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Indian Single Malts

India is in high spirits.

And that's not only because the country is the biggest consumer of whisky in the world. It also has an up-and-coming Single Malt market that should not be underestimated.

With western Single Malt lovers stunned and often biased at the sight of Indian Whisky conquering the markets in Europe and the US, it is time to have a closer look at what is actually happening on this exotic subcontinent.

But first things first: The most raised question definitely is: does the Indian water of life at all deserve the title Whisky, does it fulfill the criteria and regulations implemented in Europe for this potion? Well, it depends.

Most spirits distilled in India and labelled as whisky are, in fact, a concoction of neutral alcohol obtained from fermented and distilled molasses, blended with a bit of malt whisky and some added flavours and colour. Outside India, such a drink would rather be called rum, especially since in 2008 Europe passed a directive asserting that whisky is a drink exclusively produced from the mash obtained from malted grain.

The so-called IMLF – Indian made foreign liquor has been produced since the mid 19th century and until recently Indian consumers were content with the spirits they could get.

But with demographic and economic changes, growing cities and not to forget the social acceptance of alcohol, India has quickly developed a quality awareness and drinking culture that has been and still is changing the drinks industry remarkably.

And with 19 million Indians entering legal drinking age every year, it comes as no surprise that producers set new goals to please this growingly attractive market and quench its thirst.

Let's have a look at some of the big players who demand their seat at the table of top-notch Singe Malt producers:

Founded in 1948, a year after India gained independence from Britain, the then called Amrut Laboratories focussed on bottling alcoholic beverages that were mainly supplied to the Indian army.

In the 1970s the production of a grape brandy from Bangalore grapes marked the beginning of in-house distillation. But it was only in the 1980s that the company started making malt whisky. The maturation takes place in Bangalore, the barley is specially grown on the foothills of the Himalayas. Amrut has constantly been striving to provide products that would meet international requirements and leave an impact on the international market. Scottish whisky experts were hired for consulting and today Amrut is probably the best known and highest acclaimed producer of Single Malt in India.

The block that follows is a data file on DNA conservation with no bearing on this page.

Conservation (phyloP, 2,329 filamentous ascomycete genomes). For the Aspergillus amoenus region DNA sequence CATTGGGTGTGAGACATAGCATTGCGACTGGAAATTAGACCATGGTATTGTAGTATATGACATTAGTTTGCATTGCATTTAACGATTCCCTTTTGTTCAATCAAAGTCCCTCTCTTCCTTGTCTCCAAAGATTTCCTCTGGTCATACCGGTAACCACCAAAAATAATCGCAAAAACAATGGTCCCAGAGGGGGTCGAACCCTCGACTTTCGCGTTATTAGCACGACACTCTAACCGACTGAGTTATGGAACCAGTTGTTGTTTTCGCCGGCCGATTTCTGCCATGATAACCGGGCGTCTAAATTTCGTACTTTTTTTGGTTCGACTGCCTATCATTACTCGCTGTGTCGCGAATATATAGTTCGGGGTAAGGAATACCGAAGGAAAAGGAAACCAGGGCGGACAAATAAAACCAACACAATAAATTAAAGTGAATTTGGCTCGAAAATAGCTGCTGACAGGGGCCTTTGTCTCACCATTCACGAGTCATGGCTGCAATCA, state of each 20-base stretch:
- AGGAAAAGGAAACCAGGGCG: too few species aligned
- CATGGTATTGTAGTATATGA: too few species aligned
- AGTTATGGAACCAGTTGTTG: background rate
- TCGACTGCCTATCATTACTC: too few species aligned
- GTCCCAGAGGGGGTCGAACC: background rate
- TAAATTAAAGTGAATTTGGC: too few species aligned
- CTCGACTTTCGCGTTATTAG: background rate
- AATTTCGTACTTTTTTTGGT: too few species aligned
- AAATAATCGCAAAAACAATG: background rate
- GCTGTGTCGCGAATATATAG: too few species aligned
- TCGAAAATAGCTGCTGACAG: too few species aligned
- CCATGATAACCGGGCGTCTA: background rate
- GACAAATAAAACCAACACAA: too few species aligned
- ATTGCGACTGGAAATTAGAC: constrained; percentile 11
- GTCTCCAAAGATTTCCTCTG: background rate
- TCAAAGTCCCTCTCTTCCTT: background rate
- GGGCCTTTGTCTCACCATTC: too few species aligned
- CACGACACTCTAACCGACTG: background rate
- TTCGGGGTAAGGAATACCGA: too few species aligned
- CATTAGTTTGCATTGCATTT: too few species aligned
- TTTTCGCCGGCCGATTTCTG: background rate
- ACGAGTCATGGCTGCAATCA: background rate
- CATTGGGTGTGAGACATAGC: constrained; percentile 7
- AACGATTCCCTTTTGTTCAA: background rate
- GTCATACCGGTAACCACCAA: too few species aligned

The ultimate seal of approval came from Jim Murray's Whisky Bible, that in 2010 declared Amrut fusion the 3rd best whisky in the world.

Another distillery that has received numerous awards from the World Whisky Masters is Goan Paul John. From its start in 1992 the intention of this traditional pot-still distillery has been to produce only top quality Indian Single Malt. Their first whisky was released in 2012 and from then on the range kept growing constantly. The selection includes unpeated and peated whiskies, as well as cask strength versions. For maturation, Paul John uses mainly ex-Bourbon casks, although you can also find some much sought after Sherry matured whiskies.

But are Indian Single Malts really so much different from their Scottish brothers and can they satisfy the palate of Single Malt lovers who have been calibrated on the Scottish taste for ages?

It is undeniable, that the subtropical climate accelerates maturation and with higher evaporation, the angel's share is much bigger than in Scotland. So until now, we don't see any 25 or 30-year-old Indian Single Malts on the market. But maybe one day the distilleries follow the lead of Caribbean Rum producers – many of them ship their casks to Europe for maturation.

But let's face it: just like Japan, that entered the international Whisky league around 10 years ago and shook things up pretty intensely, India has definitely earned its place in the World of Single Malt.

Ultimately we should acknowledge that for many decades millions of European whisky fans have considered their sight on Single Malt as the ultimate status quo. But so do Indian fans of the dram. Just that they are a few more – over a billion to be precise.

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